If you are trying to create a text object in blender and find it is missing some code points, what workflow would you use to mix in another TTF that supplies the missing code points?

To complicate this, assume you want to have reasonable automatic kerning and word wrap in a text box.

For an example of a text object that illustrates the problem the following python gives me a text object missing several of the characters that are part of the body:

import bpy

obj = bpy.context.active_object
obj.data.body = "bacon\u2026 \u2058 \u03a8 eggs"

If I manage to find some .TTFs that cover the missing characters, how do I join them to the text object? It seems that blender only supports 4 fonts per object, and how you actually indicate which of the four fonts is used by any particular character?

I experimented with the object font technique outlined by Duarte Farrajota Ramos and it has shortcomings in this situation. atrocious kerning As you can see from the previous screenshot the kerning is a disaster and the glyphs seem to appear out of order. The python source that generated this scene can be found at http://web.purplefrog.com/~thoth/blender/python-cookbook/object-font-from-regular-font.html .

Despite the scripting tag that was added by a well-meaning editor, this question is NOT about scripting. Scripting is merely a convenient way to clearly illustrate the issue.


2 Answers 2


Not sure if it works for you, probably not a very solid or flexible long term solution, but have you looked into Object Font?

Basically you specify a "family name" or a base naming convention for a bunch of objects, you then manually name any 3d object using that naming convention like fontobject_a fontobject_b fontobject_c fontobject_n etc.

You then enter this family name in the Properties Window > Object Data > Font > Object font as fontobject_

You can now specify any regular blender objects as a character replacement. You manually create objects for every character, can be a 3D mesh, a bezier curve or even another text object using the desired font file, and name it properly.

Turn on vertex duplication on the original font object under Properties Window > Object > Duplication > Verts and you can have as many different fonts as you like.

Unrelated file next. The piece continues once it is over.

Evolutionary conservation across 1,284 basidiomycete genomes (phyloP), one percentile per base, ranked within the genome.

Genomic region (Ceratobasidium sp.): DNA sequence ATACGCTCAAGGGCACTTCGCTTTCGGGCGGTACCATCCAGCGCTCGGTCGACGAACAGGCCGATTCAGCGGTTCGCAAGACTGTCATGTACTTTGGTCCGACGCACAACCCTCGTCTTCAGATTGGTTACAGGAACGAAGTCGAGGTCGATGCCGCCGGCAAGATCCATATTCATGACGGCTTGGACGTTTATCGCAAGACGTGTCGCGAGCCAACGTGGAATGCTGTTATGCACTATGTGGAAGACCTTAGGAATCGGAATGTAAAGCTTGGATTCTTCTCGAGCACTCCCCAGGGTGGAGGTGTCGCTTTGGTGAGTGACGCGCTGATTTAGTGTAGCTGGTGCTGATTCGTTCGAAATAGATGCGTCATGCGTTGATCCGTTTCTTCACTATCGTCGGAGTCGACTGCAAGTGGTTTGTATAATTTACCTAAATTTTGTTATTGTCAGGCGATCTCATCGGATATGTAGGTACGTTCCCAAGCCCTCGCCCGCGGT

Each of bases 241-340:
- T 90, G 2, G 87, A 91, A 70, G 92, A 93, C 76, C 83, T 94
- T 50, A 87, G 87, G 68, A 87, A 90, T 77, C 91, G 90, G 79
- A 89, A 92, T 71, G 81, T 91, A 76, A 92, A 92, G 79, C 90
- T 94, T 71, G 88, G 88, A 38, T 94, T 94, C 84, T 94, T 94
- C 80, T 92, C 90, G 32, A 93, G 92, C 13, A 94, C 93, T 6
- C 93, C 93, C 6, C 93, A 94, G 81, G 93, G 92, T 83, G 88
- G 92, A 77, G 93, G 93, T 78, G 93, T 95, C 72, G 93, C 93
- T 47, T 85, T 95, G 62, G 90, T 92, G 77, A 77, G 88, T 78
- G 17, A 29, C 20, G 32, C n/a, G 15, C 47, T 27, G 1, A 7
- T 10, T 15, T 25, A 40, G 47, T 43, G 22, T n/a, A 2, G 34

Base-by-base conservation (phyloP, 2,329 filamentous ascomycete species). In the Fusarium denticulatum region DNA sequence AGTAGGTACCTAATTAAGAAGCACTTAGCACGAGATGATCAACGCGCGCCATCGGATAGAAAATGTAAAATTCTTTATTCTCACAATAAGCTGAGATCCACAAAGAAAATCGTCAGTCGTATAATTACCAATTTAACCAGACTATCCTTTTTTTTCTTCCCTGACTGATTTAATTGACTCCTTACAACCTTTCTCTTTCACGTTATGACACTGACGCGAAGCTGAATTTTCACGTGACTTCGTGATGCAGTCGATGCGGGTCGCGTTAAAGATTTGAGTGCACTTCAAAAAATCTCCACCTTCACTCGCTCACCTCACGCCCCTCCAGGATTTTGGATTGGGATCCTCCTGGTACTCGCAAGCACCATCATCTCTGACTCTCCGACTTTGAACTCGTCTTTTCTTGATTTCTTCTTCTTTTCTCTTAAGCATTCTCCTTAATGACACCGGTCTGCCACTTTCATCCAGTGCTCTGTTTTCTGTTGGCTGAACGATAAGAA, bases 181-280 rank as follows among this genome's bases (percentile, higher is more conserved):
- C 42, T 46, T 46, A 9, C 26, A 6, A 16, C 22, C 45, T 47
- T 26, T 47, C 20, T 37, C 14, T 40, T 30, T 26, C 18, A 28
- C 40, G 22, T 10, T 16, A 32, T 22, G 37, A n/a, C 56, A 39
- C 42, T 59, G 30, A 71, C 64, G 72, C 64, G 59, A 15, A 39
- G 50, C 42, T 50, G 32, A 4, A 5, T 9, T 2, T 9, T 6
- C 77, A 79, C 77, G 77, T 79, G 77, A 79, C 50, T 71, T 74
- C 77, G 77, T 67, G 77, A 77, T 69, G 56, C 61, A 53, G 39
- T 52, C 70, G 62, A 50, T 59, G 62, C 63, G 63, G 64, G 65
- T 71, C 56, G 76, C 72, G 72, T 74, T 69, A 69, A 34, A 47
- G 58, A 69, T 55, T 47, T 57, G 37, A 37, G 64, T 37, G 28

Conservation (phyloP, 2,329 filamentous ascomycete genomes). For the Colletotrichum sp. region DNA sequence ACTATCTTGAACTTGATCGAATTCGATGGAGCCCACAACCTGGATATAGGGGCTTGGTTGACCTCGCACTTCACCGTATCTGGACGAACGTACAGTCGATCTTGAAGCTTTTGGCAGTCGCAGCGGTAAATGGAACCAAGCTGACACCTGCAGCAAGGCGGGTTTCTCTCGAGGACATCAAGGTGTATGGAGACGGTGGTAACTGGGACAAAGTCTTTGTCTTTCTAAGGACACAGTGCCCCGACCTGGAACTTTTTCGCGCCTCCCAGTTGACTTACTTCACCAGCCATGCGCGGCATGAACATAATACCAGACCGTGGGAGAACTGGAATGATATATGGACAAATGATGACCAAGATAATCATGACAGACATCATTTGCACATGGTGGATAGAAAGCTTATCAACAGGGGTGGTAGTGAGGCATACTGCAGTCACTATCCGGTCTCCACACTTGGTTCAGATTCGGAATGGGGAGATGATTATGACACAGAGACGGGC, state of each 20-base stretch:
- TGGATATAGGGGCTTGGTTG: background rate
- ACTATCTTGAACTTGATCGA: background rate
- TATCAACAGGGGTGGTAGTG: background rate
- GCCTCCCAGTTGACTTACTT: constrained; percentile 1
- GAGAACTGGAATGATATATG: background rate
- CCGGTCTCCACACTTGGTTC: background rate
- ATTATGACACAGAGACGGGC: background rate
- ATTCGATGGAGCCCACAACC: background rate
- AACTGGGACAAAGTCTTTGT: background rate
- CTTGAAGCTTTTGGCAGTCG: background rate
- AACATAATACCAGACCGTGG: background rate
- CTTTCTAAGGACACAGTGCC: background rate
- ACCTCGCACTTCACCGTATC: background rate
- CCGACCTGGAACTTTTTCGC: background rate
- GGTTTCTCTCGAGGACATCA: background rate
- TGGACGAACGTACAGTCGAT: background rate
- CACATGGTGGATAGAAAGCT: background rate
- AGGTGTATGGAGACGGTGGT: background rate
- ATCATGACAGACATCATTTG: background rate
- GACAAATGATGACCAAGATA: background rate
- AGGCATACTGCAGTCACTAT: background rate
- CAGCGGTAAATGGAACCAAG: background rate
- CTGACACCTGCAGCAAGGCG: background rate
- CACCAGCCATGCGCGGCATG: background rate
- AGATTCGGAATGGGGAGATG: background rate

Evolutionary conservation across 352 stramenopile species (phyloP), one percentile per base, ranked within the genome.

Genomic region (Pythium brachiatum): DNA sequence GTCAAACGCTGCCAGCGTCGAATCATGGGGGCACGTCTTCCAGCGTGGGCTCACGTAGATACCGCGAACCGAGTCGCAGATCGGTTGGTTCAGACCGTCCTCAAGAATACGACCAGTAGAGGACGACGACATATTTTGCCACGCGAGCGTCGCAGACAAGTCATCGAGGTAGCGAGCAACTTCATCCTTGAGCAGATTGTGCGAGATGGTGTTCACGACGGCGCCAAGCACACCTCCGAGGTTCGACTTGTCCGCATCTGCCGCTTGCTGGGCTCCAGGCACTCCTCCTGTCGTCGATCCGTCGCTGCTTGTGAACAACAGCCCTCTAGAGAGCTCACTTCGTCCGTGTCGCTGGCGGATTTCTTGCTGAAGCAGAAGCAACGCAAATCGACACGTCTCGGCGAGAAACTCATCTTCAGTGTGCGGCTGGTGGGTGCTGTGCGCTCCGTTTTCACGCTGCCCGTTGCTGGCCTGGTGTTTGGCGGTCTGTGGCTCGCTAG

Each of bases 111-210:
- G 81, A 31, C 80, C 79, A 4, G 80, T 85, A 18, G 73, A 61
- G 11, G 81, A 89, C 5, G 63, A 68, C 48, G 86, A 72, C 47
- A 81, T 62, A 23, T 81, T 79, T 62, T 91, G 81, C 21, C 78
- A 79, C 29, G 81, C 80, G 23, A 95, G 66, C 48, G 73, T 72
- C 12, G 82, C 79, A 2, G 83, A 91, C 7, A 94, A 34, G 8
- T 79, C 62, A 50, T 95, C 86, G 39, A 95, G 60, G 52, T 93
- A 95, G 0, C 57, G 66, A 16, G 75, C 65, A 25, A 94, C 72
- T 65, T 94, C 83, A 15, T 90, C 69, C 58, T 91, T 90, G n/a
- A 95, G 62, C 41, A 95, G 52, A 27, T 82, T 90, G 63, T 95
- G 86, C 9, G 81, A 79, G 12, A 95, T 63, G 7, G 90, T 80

Have in mind that it is an admittedly cumbersome solution and will probably require post processing like making the duplicates real and hiding the underlying text object.

  • 1
    $\begingroup$ I created web.purplefrog.com/~thoth/blender/python-cookbook/… based on this technique and used the StandardGreekItalic font from fonts101.com. Unfortunately, the kerning is a disaster. It seems to use the spacing from the base font (which is wrong for the missing code points, and even the placement of the glyphs ends up a mess). I'll add a screenshot to my question. $\endgroup$
    – Mutant Bob
    Commented May 20, 2016 at 16:07
  • $\begingroup$ Yes it seems to be a lot of inconvenience. Only other thing I can think about is use an external editor with proper text editing capabilities that suit your particular needs (Inkscape comes to mind), converter your text into "static" vector paths, export as SVG and import into Blender. It will not be a "live" text object, but will probably work acceptably for rendering or any other "visual only" purposes. $\endgroup$ Commented May 20, 2016 at 17:40

try using a Pro font as opposed to Std. Pro fonts support a much wider range of glyphs than standard (for details, see https://www.fonts.com/support/faq/opentype-varieties) and this may mean you can avoid the problem by using a single font.

In order to manipulate the text formatting via Python you must use .body_format, which is a collection of TextCharacterFormat. Check the current version of the API docs for full details.


Sets the first character of the 'Text' object to use bold font.

bpy.data.objects['Text'].data.body_format[0].use_bold = True

At the end of the day, you may be better off using a 2d graphics package to prepare your text and export it as SVG, which Blender can import as curves.


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